Start Date: April 2021

ID #: 283-4137

Principal Investigator: Caree Cotwright, MS, PhD

Organization: University of Georgia Research Foundation, Inc.

Funding Round: SSB4

See more related research

Share


The project’s goal is to conduct a randomized, controlled trial to evaluate the impact of a culturally appropriate social behavior change communication campaign on sugar-sweetened beverage (SSB) and water consumption among black families with children aged 0-5 years. Specific aims include: (1) Deliver a culturally appropriate social behavior change communication campaign with messages delivered through text messages, social media, and print materials designed to reduce SSB consumption and increase water consumption among young children of low-income Black parents; (2) Evaluate the impact of the messaging campaign on SSB and water consumption among Black families; and (3) Evaluate changes in Black parents’ knowledge, attitudes, and self-efficacy related to SSB and water consumption.

Related Research

July 2022

Child and Adult Care Food Program: Impacts of COVID-19 Differences in Reimbursement Rates on Family Childcare Home Providers, Children, and Families

The Child and Adult Care Food Program (CACFP), the largest U.S. nutrition program for childcare, provides tiered reimbursements to family childcare homes (FCCHs) to serve healthy foods to a large proportion of children from households with low incomes. Due to COVID-19, all FCCHs on CACFP temporarily received the higher Tier I reimbursement rate. The aims More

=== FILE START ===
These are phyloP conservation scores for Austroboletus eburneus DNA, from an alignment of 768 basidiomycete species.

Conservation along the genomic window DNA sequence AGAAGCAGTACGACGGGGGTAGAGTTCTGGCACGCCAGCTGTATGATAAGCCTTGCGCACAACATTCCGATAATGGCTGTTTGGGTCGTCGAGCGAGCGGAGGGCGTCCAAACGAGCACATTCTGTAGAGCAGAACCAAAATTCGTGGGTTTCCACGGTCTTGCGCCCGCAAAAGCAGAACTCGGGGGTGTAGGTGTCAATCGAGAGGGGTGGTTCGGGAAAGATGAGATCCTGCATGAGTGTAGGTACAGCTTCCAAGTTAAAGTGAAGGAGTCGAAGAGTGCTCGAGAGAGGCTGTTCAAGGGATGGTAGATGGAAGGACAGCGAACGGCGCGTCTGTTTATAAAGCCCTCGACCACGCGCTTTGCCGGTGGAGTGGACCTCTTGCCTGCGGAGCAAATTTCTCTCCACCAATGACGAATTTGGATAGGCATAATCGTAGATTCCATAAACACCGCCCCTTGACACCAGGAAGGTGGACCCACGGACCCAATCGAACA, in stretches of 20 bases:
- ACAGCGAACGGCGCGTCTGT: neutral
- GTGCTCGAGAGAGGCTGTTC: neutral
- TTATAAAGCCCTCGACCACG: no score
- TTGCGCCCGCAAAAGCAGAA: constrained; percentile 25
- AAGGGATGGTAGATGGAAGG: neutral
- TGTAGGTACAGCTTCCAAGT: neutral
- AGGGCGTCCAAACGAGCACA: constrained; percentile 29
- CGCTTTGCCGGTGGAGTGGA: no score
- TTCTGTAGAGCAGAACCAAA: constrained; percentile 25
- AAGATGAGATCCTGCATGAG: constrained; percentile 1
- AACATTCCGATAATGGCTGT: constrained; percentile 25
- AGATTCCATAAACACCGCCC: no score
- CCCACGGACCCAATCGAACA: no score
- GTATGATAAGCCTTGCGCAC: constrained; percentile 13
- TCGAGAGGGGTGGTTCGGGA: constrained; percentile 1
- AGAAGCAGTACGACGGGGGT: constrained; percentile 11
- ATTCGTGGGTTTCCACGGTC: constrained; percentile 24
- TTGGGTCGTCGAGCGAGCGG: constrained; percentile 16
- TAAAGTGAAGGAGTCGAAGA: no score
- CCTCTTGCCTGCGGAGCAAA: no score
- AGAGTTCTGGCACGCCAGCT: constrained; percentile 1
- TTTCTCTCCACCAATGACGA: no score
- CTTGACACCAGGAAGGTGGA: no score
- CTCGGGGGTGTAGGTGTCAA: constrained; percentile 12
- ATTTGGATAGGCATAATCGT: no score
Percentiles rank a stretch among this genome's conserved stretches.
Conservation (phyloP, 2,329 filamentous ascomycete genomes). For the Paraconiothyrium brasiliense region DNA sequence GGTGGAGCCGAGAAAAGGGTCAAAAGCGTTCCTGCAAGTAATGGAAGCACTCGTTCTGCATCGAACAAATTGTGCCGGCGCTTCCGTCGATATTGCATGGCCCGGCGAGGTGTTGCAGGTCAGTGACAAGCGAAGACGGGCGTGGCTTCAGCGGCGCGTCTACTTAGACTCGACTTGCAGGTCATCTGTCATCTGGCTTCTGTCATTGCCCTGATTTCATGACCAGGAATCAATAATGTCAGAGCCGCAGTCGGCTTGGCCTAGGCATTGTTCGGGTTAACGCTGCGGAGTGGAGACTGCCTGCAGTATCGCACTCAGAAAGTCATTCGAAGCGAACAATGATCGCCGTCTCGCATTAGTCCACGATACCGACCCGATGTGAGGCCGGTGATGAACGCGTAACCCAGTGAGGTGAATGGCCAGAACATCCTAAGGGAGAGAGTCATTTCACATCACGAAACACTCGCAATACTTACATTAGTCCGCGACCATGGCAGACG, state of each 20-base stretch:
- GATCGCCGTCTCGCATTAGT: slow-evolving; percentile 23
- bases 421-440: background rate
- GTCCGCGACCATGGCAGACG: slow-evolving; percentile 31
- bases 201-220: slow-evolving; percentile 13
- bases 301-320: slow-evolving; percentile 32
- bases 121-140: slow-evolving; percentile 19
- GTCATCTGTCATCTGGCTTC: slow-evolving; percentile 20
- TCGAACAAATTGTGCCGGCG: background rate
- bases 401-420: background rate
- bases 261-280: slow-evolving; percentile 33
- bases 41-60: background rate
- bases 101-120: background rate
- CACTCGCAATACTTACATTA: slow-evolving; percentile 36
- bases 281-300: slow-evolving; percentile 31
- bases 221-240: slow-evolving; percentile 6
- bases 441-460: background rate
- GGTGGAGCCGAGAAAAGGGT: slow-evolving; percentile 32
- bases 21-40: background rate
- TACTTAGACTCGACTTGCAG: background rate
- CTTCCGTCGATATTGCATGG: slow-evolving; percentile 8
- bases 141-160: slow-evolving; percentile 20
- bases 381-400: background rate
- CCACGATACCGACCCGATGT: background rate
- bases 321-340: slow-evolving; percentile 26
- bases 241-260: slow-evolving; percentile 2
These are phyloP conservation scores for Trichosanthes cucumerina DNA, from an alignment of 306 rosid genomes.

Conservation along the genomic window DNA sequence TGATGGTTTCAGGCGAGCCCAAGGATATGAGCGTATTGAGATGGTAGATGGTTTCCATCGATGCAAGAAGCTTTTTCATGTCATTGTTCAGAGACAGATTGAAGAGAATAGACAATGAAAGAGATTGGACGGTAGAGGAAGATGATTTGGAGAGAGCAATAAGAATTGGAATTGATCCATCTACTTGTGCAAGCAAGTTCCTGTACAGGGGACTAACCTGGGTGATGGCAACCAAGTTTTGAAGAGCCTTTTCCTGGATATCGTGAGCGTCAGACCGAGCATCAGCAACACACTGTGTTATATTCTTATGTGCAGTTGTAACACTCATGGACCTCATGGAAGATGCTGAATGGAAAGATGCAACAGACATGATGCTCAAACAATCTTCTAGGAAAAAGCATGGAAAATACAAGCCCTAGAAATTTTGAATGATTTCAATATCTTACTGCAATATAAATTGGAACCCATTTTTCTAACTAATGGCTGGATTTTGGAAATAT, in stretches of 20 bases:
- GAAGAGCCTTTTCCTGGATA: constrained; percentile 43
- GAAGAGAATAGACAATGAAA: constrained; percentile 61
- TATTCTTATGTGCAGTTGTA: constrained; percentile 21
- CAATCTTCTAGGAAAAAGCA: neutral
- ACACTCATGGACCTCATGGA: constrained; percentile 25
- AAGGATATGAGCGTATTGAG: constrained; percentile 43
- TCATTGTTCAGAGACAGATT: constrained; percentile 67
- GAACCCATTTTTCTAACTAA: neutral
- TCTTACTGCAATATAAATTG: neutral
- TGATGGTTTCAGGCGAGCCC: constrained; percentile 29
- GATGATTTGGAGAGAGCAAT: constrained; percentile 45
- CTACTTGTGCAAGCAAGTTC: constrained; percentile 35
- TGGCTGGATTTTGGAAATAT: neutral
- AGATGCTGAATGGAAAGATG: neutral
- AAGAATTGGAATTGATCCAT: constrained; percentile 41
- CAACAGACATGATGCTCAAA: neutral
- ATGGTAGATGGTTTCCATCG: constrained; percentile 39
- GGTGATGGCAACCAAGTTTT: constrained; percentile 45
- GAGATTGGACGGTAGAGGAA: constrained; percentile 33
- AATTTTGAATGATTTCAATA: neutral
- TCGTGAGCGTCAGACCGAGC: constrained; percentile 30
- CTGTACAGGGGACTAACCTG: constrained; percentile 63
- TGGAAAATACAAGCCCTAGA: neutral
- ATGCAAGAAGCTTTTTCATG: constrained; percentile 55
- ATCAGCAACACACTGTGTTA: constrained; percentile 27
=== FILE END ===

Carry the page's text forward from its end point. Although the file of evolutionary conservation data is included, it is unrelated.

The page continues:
July 2022

Sweetened beverage taxes: Economic benefits and costs according to household income

Taxing sweetened beverages has emerged as an important and effective policy for addressing their overconsumption. However, taxes may place a greater economic burden on people with lower incomes. We assess the degree to which sweetened beverage taxes in three large U.S. cities placed an inequitable burden on populations with lower incomes by assessing spending on More

April 2022

Nutrition-related claims lead parents to choose less healthy drinks for young children: a randomized trial in a virtual convenience store

Consumption of sugar-sweetened beverages, including fruit drinks, contributes to childhood obesity. We aimed to examine whether nutrition-related claims on fruit drinks influence purchasing among parents and lead to misperceptions of healthfulness. We conducted an experiment in a virtual convenience store with 2219 parents of children ages 1-5 y. Parents were randomly assigned to view fruit More